Arantza Peña Popo, who was named the 2019 Doodle for Google winner, is a teenage visual artist who often captures the immigration experience.
Google honored the recent high school graduate from Lithonia, Georgia, by running her Google Doodle on August 13, 2019.
Jimmy Fallon unveiled Arantza Peña Popo as the winner of the national competition the night before on his television show. “When I grow up, I hope to care for my mom as much as she cared for me my entire life,” Arantza explained of the Google Doodle, which is called “Once you get it, give it back.”
Here’s what you need to know:
1. Peña Popo Recently Graduated From High School in Georgia
According to Google, Peña Popo is still in high school and hails from Georgia. She started drawing at age 3, according to Google, which indicated that her goal is to publish graphic novels and comics.
She graduated from Arabia Mountain High School, in DeKalb, Georgia, where she was valedictorian and plans to attend the University of Southern California, Google noted.
Arantza also enjoys skateboarding, Google reported.
2. The Google Doodle Is a Tribute to Arantza’s Mother, who Is Shown Carrying Her
According to Google, Arantza’s Doodle shows her mother carrying Arantza as a baby in a framed picture. Underneath that, you see an older Arantza, taking care of her mother as she grows older, in the circle of life.
Google noted that the framed picture mirrors one of her mother carrying her sister that Arantza saw in the family’s home.
Arantza told Google that she came up with the idea for the Google Doodle at the “last minute.”
“I looked at the photograph of my mother (the real version that inspired the drawing) and thought, ‘Hey, why don’t I reverse it?’ I wanted to focus more on a message of helping out my awesome mother, more than anything else,” she said.
3. Arantza’s Mom Called Her Someone Who ‘Lights Up Any Room’
The description accompanying the Google Doodle says that Arantza’s mom described the teen as a person who “lights up any room she is in.”
Arantza is hoping to help her mother travel and do other things she was never able to do, according to Google.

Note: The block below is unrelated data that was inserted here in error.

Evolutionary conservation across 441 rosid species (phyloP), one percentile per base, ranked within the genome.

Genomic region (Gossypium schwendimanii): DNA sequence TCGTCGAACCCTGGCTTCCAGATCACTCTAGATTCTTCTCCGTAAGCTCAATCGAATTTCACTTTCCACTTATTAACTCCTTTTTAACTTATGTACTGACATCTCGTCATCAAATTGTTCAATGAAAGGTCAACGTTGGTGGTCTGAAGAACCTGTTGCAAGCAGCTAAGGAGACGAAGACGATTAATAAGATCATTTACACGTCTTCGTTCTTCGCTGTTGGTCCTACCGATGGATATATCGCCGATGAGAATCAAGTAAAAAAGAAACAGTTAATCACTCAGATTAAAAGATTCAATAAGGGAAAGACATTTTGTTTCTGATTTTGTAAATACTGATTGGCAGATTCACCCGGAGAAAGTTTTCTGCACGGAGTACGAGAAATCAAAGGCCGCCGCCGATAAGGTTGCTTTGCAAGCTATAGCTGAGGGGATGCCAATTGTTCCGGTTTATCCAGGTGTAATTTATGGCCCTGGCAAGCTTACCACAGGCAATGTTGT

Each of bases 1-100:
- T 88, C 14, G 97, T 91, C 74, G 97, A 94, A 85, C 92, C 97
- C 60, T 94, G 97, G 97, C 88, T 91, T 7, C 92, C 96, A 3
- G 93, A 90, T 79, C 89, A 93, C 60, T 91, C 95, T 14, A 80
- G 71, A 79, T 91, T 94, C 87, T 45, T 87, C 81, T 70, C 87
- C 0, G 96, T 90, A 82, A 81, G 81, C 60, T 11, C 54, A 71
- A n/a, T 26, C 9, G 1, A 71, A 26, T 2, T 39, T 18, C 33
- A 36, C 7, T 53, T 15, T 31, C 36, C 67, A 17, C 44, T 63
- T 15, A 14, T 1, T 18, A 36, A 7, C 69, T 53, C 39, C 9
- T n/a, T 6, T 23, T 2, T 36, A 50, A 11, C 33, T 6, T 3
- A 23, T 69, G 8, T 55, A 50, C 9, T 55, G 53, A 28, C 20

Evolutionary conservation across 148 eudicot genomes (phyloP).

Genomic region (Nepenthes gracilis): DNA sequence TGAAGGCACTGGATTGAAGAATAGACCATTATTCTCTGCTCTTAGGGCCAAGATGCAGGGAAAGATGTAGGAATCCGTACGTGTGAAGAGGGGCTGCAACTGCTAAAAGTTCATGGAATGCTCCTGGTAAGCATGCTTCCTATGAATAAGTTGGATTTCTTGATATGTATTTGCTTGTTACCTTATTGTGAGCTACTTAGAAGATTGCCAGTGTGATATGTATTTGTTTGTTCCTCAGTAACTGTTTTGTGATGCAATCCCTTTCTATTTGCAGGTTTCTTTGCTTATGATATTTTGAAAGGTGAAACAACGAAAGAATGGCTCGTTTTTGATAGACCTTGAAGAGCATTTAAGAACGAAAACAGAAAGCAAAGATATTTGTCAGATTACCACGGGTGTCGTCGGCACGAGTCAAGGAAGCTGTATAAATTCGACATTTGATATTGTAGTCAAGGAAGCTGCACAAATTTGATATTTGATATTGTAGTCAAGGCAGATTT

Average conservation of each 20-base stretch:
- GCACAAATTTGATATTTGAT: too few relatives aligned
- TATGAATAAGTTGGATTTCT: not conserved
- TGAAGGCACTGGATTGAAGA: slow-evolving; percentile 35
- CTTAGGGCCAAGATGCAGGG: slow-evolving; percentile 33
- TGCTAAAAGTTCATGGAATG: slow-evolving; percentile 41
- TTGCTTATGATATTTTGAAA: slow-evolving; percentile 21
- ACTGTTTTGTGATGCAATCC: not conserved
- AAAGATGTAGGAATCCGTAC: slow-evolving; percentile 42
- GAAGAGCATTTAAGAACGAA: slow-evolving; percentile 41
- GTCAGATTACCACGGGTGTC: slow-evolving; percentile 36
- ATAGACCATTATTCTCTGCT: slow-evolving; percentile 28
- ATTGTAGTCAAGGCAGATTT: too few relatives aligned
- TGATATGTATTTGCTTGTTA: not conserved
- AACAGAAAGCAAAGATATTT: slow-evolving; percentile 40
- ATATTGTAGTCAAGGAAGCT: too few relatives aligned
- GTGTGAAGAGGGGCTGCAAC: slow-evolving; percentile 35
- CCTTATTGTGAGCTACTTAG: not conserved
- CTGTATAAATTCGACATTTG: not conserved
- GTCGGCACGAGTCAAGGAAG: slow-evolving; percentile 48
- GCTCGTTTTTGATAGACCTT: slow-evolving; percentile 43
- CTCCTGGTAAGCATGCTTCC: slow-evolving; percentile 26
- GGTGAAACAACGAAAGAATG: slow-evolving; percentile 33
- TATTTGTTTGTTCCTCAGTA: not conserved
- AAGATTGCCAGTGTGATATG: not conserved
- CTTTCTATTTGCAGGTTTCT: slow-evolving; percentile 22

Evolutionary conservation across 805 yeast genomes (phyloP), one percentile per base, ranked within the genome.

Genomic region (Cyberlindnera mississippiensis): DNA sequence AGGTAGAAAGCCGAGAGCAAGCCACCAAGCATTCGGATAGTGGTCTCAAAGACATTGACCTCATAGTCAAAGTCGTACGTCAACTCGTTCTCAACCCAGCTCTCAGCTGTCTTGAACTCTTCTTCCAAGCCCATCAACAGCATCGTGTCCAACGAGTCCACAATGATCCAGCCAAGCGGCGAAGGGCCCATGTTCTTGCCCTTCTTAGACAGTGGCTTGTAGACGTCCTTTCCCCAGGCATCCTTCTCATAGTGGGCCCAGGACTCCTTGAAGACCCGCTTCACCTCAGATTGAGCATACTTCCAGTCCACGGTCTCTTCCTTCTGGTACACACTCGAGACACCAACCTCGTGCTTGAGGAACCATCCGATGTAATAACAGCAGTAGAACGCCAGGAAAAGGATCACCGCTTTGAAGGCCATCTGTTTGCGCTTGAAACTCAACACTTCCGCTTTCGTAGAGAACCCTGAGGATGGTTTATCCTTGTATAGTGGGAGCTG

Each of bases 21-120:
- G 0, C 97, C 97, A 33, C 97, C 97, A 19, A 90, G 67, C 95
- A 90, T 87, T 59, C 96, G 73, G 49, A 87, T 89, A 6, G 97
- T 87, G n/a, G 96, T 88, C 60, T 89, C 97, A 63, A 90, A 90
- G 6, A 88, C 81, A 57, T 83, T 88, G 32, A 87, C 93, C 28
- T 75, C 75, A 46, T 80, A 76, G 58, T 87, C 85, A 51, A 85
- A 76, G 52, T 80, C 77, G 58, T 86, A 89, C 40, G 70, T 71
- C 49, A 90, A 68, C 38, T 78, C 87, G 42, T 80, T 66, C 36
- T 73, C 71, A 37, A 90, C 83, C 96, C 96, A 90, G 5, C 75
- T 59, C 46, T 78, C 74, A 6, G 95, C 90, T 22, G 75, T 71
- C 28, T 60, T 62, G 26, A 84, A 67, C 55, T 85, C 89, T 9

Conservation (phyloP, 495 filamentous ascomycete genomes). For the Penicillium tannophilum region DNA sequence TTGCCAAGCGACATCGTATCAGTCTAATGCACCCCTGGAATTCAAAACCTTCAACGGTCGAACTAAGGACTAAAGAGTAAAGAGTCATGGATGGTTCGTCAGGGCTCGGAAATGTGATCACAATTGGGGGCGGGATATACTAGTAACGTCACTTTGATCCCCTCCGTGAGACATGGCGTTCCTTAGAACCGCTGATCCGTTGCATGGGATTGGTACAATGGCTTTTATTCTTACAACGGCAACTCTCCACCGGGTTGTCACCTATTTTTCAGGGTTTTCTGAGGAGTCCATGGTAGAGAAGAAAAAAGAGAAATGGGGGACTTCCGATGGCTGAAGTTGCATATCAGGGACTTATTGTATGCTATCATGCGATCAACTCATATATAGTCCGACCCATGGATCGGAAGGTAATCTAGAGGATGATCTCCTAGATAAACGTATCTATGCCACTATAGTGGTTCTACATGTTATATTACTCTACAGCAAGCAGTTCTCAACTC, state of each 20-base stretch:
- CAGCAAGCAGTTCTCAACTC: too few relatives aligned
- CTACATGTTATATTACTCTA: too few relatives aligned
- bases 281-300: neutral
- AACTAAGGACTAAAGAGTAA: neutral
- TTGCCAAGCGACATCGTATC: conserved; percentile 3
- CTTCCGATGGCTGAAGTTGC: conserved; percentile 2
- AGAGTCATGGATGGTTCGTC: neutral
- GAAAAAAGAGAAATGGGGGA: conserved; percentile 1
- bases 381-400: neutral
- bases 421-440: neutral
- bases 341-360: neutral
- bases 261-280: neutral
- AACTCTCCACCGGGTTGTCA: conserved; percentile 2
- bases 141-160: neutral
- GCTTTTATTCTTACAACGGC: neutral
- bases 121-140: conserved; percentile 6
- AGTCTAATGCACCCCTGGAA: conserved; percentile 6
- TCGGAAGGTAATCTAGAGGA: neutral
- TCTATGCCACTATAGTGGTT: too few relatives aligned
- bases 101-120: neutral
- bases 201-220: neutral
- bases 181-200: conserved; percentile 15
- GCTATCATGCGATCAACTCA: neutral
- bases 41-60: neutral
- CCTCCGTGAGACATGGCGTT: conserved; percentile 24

According to the Champion newspaper, Arantza will receive a $30,000 college scholarship and her school will receive help with its technology program as a result of her being declared the 2019 Doodle for Google winner.
“When I grow up, I hope to care for my mom as much as she cared for me my entire life. In my doodle, there is a framed picture of my mother carrying me as a baby─a real picture in my house─and below the picture is me, caring for her when she’s older in the future,” Arantza said, the newspaper reported.
4. Arantza Plans to Teach Students Arts Skills & Paint Murals in Disadvantaged Neighborhoods
“I’ve been a visual artist all my life,” Arantza said in a video for a 2019 Georgia United Scholarship. She said her work was displayed at the U.S. Capitol.
That artwork was part of the 2018 Congressional Arts Competition, for which she was named grand prize winner. A 2018 press release explained she used charcoal to create a piece that was a “cultural portrait of facial adornment from different cultures.” That piece was displayed in the Capitol for a year.
The teen has big plans. She said she wanted to establish a non-profit to create packaging design for minority businesses for free. “I intend to teach younger students arts skills through free after-school programs and enrichment camps,” she added.
In the video, she also says she wants to paint murals to help beautify disadvantaged neighborhoods and communities.
Asked by Google what her favorite thing to study in school was, Arantza replied, “I like to learn about literature that focuses on more diverse perspectives of our society.”
5. Arantza Came to the United States From Colombia as a Young Child
According to AJC.com, Arantza was born in Colombia but came to the United States as a young child.
The newspaper reported that her artwork often captures the immigrant experience. “I feel we have to be the vessel for other voices that can’t be heard,” she said.
She previously submitted artwork to a contest sponsored by the Latin American Association that was designed to focus on the immigrant experience.
“I try to display this minimalistic kind of artwork with these two houses and it kind of demonstrates how in both places where immigrants try to find some kind of refuge they seem to be rejected,” Arantza told Vox ATL about that artwork.
“For example,” she stated to the site, “a lot of immigrants and refugees, their places of origin, they have war, or maybe there’s a lot of criminals or gangs and through that destruction, you know, they are being rejected and pushed out of their homes. And when they try to find some kind of refuge here in the United States they also feel that kind of destruction and that violence put towards them in a place where they are trying to, you know, find peace.”